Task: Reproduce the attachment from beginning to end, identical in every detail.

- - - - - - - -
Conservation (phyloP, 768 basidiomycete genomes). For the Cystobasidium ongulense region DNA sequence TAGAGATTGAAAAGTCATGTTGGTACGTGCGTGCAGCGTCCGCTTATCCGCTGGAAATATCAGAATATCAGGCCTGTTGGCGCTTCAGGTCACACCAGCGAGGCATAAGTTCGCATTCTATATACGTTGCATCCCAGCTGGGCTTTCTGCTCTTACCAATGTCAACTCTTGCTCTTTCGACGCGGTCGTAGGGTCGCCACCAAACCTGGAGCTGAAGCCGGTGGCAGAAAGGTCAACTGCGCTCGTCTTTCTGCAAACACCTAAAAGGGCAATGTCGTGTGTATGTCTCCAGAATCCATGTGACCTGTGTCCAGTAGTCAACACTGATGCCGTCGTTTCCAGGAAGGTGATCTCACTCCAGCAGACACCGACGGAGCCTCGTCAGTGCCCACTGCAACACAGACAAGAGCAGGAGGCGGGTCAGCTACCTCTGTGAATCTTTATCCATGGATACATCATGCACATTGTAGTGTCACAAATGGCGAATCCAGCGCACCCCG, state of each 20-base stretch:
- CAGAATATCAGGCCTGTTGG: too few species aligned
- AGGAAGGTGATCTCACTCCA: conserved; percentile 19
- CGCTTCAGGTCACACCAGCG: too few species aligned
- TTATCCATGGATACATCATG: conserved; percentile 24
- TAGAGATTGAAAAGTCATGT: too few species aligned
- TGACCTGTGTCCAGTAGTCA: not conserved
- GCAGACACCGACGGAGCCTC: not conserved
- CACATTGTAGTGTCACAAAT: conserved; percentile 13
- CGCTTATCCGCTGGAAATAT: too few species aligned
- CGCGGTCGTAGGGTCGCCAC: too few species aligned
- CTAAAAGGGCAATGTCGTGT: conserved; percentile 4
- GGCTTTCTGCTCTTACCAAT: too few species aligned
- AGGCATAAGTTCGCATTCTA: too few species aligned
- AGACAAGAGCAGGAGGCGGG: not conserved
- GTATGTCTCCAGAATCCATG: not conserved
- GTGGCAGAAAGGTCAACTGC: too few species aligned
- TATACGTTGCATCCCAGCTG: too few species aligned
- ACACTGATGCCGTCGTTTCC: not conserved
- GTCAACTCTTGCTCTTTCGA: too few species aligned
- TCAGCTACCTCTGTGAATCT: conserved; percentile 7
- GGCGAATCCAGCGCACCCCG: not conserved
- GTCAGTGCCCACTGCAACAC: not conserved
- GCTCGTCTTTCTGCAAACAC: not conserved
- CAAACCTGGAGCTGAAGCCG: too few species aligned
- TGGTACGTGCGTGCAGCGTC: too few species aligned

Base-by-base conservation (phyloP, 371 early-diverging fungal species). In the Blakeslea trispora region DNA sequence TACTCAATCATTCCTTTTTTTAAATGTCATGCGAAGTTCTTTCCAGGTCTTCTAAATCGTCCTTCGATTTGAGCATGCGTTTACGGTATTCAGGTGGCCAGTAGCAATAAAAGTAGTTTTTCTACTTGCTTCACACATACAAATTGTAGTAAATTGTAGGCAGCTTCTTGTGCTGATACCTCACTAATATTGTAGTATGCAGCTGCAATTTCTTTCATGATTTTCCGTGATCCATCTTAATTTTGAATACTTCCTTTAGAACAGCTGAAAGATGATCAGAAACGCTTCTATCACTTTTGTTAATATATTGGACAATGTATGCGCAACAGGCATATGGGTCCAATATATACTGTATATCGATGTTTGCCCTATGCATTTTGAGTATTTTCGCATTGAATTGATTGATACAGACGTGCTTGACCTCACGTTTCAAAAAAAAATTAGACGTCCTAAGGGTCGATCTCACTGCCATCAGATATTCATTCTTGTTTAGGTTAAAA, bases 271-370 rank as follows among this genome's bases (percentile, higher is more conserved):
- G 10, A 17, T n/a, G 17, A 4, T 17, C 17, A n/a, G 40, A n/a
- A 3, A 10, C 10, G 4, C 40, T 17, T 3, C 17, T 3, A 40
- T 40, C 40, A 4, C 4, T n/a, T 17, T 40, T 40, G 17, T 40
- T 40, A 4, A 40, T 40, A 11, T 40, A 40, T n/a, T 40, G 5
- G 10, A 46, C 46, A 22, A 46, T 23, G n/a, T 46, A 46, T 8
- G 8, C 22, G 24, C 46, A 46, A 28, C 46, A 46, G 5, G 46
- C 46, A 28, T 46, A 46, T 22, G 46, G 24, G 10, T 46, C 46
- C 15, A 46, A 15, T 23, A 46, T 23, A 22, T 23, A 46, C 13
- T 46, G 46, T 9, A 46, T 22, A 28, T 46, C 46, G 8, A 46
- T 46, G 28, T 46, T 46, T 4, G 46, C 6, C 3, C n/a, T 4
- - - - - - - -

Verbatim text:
Conservation (phyloP, 768 basidiomycete genomes). For the Cystobasidium ongulense region DNA sequence TAGAGATTGAAAAGTCATGTTGGTACGTGCGTGCAGCGTCCGCTTATCCGCTGGAAATATCAGAATATCAGGCCTGTTGGCGCTTCAGGTCACACCAGCGAGGCATAAGTTCGCATTCTATATACGTTGCATCCCAGCTGGGCTTTCTGCTCTTACCAATGTCAACTCTTGCTCTTTCGACGCGGTCGTAGGGTCGCCACCAAACCTGGAGCTGAAGCCGGTGGCAGAAAGGTCAACTGCGCTCGTCTTTCTGCAAACACCTAAAAGGGCAATGTCGTGTGTATGTCTCCAGAATCCATGTGACCTGTGTCCAGTAGTCAACACTGATGCCGTCGTTTCCAGGAAGGTGATCTCACTCCAGCAGACACCGACGGAGCCTCGTCAGTGCCCACTGCAACACAGACAAGAGCAGGAGGCGGGTCAGCTACCTCTGTGAATCTTTATCCATGGATACATCATGCACATTGTAGTGTCACAAATGGCGAATCCAGCGCACCCCG, state of each 20-base stretch:
- CAGAATATCAGGCCTGTTGG: too few species aligned
- AGGAAGGTGATCTCACTCCA: conserved; percentile 19
- CGCTTCAGGTCACACCAGCG: too few species aligned
- TTATCCATGGATACATCATG: conserved; percentile 24
- TAGAGATTGAAAAGTCATGT: too few species aligned
- TGACCTGTGTCCAGTAGTCA: not conserved
- GCAGACACCGACGGAGCCTC: not conserved
- CACATTGTAGTGTCACAAAT: conserved; percentile 13
- CGCTTATCCGCTGGAAATAT: too few species aligned
- CGCGGTCGTAGGGTCGCCAC: too few species aligned
- CTAAAAGGGCAATGTCGTGT: conserved; percentile 4
- GGCTTTCTGCTCTTACCAAT: too few species aligned
- AGGCATAAGTTCGCATTCTA: too few species aligned
- AGACAAGAGCAGGAGGCGGG: not conserved
- GTATGTCTCCAGAATCCATG: not conserved
- GTGGCAGAAAGGTCAACTGC: too few species aligned
- TATACGTTGCATCCCAGCTG: too few species aligned
- ACACTGATGCCGTCGTTTCC: not conserved
- GTCAACTCTTGCTCTTTCGA: too few species aligned
- TCAGCTACCTCTGTGAATCT: conserved; percentile 7
- GGCGAATCCAGCGCACCCCG: not conserved
- GTCAGTGCCCACTGCAACAC: not conserved
- GCTCGTCTTTCTGCAAACAC: not conserved
- CAAACCTGGAGCTGAAGCCG: too few species aligned
- TGGTACGTGCGTGCAGCGTC: too few species aligned

Base-by-base conservation (phyloP, 371 early-diverging fungal species). In the Blakeslea trispora region DNA sequence TACTCAATCATTCCTTTTTTTAAATGTCATGCGAAGTTCTTTCCAGGTCTTCTAAATCGTCCTTCGATTTGAGCATGCGTTTACGGTATTCAGGTGGCCAGTAGCAATAAAAGTAGTTTTTCTACTTGCTTCACACATACAAATTGTAGTAAATTGTAGGCAGCTTCTTGTGCTGATACCTCACTAATATTGTAGTATGCAGCTGCAATTTCTTTCATGATTTTCCGTGATCCATCTTAATTTTGAATACTTCCTTTAGAACAGCTGAAAGATGATCAGAAACGCTTCTATCACTTTTGTTAATATATTGGACAATGTATGCGCAACAGGCATATGGGTCCAATATATACTGTATATCGATGTTTGCCCTATGCATTTTGAGTATTTTCGCATTGAATTGATTGATACAGACGTGCTTGACCTCACGTTTCAAAAAAAAATTAGACGTCCTAAGGGTCGATCTCACTGCCATCAGATATTCATTCTTGTTTAGGTTAAAA, bases 271-370 rank as follows among this genome's bases (percentile, higher is more conserved):
- G 10, A 17, T n/a, G 17, A 4, T 17, C 17, A n/a, G 40, A n/a
- A 3, A 10, C 10, G 4, C 40, T 17, T 3, C 17, T 3, A 40
- T 40, C 40, A 4, C 4, T n/a, T 17, T 40, T 40, G 17, T 40
- T 40, A 4, A 40, T 40, A 11, T 40, A 40, T n/a, T 40, G 5
- G 10, A 46, C 46, A 22, A 46, T 23, G n/a, T 46, A 46, T 8
- G 8, C 22, G 24, C 46, A 46, A 28, C 46, A 46, G 5, G 46
- C 46, A 28, T 46, A 46, T 22, G 46, G 24, G 10, T 46, C 46
- C 15, A 46, A 15, T 23, A 46, T 23, A 22, T 23, A 46, C 13
- T 46, G 46, T 9, A 46, T 22, A 28, T 46, C 46, G 8, A 46
- T 46, G 28, T 46, T 46, T 4, G 46, C 6, C 3, C n/a, T 4